The Hot Tent
Reading Time: 3 minutes
I had to get away … right away.
I was in my hot tent in the mountains behind Juneau, Alaska. It was forecast to be -15 degrees overnight, and snow was already falling heavily. Not unexpected in January.
I had set up everything perfectly: the tent, the bed, the stove, the chimney, the wood, the whole lot. People warned me about the brown bears, but I wasn’t scared. I’d done this before. I was no newcomer. No cheechako. All my food was in a sealed container and, I always had a .375 Holland & Holland Magnum with me. To be honest, I thought of my big bore rifle as a last resort. Over the past couple of years, I’d relied more on bear-strength pepper spray. Of course, you’d better make sure the bear is downwind of you. The main thing was to be aware. Always. That was the trick. I guess my personality helped me there.
I was settling in for a week of blissful solitude. Hopefully, without an unwanted visit by a curious grizzly. But I don’t believe that wildlife played a part in what happened. I’ll try to explain.
As a kid, my nickname was Hermit. Everyone recognized pretty early that I was the quiet one. I observed. I listened. I rarely spoke. Even when I had something to say, someone would usually talk over me. Either that or I couldn’t find a moment to get a word in edgewise. People often ignored me. In fact, I’ve had folks walk right by me, not noticing that I was there. Strange. It was like I was invisible.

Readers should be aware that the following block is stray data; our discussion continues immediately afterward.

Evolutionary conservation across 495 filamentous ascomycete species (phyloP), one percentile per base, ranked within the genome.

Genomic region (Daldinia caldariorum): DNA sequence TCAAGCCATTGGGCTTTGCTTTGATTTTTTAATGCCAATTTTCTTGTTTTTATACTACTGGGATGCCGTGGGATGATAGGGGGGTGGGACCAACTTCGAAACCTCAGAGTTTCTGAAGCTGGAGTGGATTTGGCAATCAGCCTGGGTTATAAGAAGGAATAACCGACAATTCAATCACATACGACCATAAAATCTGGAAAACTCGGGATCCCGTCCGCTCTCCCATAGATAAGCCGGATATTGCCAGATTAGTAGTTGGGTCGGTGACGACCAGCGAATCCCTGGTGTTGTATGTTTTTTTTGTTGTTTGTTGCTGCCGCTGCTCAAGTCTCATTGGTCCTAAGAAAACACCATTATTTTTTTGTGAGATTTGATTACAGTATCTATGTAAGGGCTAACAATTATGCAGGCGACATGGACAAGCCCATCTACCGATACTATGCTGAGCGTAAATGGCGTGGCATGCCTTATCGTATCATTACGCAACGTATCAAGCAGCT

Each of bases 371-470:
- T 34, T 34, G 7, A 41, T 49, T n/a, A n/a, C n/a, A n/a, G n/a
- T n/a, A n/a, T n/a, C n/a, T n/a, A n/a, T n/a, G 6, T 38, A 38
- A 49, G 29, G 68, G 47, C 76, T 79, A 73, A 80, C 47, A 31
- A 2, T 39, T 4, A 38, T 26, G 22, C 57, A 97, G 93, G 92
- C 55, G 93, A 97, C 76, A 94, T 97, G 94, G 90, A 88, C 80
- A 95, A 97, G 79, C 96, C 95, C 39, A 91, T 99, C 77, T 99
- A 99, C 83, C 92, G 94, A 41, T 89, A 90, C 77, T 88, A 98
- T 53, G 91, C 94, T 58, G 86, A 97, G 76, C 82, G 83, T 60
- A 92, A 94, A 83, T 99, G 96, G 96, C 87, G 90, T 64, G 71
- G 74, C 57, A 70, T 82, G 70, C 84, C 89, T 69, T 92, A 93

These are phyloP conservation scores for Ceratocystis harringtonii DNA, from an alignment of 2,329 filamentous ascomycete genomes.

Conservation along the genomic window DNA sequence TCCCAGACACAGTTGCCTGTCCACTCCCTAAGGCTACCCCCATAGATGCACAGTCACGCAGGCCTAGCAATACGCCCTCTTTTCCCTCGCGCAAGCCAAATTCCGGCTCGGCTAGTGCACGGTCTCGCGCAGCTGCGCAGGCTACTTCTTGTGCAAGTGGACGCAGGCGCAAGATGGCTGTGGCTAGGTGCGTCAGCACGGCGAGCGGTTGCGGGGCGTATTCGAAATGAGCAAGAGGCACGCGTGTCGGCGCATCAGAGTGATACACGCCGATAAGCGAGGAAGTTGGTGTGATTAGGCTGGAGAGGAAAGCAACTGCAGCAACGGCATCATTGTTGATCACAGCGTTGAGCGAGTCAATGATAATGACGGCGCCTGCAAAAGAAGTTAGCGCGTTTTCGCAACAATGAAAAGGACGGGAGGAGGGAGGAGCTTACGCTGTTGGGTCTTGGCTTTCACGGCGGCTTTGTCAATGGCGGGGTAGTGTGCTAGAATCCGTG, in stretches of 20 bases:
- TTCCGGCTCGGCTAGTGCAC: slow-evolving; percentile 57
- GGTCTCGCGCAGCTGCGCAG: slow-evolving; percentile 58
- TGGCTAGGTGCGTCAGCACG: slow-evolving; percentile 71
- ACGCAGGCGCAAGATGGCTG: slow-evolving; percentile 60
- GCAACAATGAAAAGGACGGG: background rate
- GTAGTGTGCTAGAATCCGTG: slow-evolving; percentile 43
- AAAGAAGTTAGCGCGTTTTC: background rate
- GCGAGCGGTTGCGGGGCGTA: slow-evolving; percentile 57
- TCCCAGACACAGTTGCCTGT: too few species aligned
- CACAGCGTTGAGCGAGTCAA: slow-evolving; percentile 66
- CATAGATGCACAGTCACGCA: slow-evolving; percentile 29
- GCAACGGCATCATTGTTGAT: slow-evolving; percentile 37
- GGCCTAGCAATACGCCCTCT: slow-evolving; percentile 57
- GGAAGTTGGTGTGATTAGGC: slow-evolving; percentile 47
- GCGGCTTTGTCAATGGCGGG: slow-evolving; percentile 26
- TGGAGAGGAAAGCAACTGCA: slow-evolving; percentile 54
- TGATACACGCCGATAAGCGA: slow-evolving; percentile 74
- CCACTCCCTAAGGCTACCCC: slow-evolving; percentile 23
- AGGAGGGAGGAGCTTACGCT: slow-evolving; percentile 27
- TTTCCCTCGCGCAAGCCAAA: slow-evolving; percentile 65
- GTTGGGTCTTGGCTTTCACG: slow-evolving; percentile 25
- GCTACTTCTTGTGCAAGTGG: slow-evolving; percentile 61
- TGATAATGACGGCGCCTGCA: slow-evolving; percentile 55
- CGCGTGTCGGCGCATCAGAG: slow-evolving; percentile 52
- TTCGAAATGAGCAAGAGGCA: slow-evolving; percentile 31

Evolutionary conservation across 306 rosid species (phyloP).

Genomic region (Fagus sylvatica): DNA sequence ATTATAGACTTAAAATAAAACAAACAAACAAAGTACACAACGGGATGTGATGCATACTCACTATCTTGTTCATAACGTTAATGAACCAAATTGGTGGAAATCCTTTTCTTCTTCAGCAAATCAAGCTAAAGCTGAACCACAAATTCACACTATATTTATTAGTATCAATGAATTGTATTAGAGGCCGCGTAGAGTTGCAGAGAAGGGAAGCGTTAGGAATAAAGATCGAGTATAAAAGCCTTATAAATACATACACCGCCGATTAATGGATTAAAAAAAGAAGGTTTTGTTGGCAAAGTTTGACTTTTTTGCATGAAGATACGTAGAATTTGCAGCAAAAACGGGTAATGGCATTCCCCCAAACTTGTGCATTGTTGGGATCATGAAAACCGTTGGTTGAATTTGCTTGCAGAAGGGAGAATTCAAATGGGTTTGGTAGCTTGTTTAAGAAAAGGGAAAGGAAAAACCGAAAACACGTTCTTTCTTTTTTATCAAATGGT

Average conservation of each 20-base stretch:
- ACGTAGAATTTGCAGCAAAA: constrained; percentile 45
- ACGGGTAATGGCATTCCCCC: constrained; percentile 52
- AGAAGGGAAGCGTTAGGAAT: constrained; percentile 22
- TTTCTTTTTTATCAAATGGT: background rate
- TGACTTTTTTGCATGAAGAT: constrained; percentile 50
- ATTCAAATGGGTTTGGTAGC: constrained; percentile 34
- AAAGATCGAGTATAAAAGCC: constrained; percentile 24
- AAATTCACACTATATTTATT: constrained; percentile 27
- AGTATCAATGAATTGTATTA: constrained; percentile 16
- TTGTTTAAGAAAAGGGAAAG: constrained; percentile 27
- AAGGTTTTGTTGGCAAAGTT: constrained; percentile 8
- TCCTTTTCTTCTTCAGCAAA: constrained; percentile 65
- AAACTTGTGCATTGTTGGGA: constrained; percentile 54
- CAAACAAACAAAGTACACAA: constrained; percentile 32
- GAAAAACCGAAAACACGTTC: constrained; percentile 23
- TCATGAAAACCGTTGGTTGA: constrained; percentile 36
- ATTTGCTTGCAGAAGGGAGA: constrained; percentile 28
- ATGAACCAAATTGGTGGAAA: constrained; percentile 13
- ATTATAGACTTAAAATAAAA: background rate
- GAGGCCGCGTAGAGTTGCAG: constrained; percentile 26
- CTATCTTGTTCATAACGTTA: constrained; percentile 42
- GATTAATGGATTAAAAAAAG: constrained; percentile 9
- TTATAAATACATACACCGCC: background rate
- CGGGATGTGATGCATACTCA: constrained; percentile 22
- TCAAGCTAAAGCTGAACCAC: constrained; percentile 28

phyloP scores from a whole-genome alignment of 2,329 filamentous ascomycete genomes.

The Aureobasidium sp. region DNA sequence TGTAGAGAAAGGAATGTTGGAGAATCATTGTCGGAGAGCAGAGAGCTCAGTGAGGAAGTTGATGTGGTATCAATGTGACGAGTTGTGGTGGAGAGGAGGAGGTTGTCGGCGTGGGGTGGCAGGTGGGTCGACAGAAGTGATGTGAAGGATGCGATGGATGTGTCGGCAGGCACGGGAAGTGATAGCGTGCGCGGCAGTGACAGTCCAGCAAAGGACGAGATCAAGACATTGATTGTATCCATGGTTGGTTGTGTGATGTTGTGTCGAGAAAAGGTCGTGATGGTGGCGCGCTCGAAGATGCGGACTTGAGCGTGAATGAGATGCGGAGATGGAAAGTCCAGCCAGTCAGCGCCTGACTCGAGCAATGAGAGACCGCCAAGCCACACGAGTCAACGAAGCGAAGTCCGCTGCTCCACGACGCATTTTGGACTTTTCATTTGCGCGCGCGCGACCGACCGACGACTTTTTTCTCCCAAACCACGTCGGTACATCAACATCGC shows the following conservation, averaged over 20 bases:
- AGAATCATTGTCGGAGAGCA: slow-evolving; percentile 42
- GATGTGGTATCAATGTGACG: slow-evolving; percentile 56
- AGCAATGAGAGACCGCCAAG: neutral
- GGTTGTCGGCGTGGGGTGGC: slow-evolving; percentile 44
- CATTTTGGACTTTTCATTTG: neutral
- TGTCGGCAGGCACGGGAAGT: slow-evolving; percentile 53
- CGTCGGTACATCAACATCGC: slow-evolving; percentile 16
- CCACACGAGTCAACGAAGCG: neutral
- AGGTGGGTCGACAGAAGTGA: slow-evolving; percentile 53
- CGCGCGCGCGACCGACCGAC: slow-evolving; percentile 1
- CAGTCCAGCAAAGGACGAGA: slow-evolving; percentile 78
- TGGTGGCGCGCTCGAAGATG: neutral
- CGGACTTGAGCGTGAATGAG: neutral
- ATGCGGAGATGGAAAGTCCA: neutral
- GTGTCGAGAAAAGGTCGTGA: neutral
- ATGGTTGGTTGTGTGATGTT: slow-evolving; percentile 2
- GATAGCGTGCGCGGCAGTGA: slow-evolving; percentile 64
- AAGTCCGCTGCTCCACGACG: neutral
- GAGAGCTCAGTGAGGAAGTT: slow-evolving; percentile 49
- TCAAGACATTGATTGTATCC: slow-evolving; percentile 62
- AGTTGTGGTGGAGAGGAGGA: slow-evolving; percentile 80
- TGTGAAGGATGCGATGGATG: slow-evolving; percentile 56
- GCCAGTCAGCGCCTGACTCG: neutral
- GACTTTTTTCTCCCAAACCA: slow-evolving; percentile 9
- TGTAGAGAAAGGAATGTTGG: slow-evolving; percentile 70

I’ve had a long time to think about that. If you are silent, you won’t be heard. If you are still, you won’t be seen. It’s like you disappear.
I think I was like that because I often found people’s chatter and clatter utterly overwhelming. I was flooded by their noise but also by a cascading wall of information as I read their expressions and gestures, analyzed their words, their accents, and how they framed arguments. I judged what they knew and what they clearly didn’t.
I had a job once where I overheard someone say about me, “Be careful. He listens to every word you say.” I wanted to tell the guy that that was the least of it.
So, now I heated up a meal on the stove and ate it while I sat on a foldup chair. There, in my warm and cozy lair, I felt a bit like a bear myself. Night came quickly and early. I stuffed the stove full of wood. Lay down. Fell asleep.
Some time, maybe around 3 A.M., I dreamed I was awake, or I woke up in a dream. I’m still not sure which. I was in that blurred edge between sleep and consciousness. That’s when it happened.
Through the walls of the tent, I could see a light moving from north to south. I guessed it was thirty yards away in a thick grove of firs. But, it was the way it moved that was strange. The light crushed all the undergrowth in its way. The light was … heavy. Like a giant metal sphere.
I tensed. I listened hard. The firs murmured in the soft breeze. The falling snow softened every sound.
The light was rolling away. I knew I had to get up.
With one hand, I reached for the pepper spray. With the other, for my H&H.
Muscles tense. Blood pressure up. Heart racing. All senses on the highest alert.
When I threw open the tent flap, the light had gone. I stood enshrouded in the darkest night I’d ever known. I may as well have been blind. In the drifting suffocating snow, I was deaf. In the freezing cold, I was numb.
Whatever was out there, it had vanished. And, so had I.
That’s when I learned why I was there alone on that perfect mountainside. It was the sweetest moment of my life: divine rest.